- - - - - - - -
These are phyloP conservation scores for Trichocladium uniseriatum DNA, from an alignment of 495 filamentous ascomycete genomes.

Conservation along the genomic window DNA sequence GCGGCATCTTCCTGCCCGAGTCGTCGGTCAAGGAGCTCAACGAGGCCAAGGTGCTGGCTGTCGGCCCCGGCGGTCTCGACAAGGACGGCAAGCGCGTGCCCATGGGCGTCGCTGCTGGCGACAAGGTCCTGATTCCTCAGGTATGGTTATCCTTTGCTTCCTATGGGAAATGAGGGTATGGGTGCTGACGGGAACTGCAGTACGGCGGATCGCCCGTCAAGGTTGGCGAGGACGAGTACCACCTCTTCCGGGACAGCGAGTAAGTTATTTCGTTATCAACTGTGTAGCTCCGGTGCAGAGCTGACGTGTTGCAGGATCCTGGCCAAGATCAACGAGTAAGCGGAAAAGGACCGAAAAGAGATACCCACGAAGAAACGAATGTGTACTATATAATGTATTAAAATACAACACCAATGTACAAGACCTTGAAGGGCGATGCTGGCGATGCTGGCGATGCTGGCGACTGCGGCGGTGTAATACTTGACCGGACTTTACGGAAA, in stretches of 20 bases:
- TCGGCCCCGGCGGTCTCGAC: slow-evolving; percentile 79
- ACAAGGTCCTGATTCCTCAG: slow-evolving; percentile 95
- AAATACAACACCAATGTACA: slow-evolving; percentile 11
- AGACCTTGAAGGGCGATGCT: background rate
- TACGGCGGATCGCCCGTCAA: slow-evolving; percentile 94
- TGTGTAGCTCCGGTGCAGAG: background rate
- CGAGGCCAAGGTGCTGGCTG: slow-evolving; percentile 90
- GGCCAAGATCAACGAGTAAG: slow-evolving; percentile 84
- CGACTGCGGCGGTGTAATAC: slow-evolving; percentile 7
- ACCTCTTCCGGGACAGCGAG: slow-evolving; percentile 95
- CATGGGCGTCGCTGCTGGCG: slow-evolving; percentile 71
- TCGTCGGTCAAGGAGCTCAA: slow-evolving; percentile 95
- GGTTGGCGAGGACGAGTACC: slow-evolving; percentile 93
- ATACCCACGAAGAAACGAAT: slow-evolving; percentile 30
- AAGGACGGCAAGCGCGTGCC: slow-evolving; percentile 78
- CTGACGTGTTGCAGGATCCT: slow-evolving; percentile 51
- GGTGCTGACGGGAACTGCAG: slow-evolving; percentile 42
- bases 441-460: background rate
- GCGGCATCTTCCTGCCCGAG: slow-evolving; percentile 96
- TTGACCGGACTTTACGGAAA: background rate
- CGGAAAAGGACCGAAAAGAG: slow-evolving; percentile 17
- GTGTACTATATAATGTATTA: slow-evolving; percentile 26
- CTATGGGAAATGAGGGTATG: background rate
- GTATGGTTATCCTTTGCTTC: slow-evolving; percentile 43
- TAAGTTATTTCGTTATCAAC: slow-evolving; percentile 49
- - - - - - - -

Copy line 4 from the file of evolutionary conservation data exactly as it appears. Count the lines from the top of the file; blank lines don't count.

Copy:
- ACAAGGTCCTGATTCCTCAG: slow-evolving; percentile 95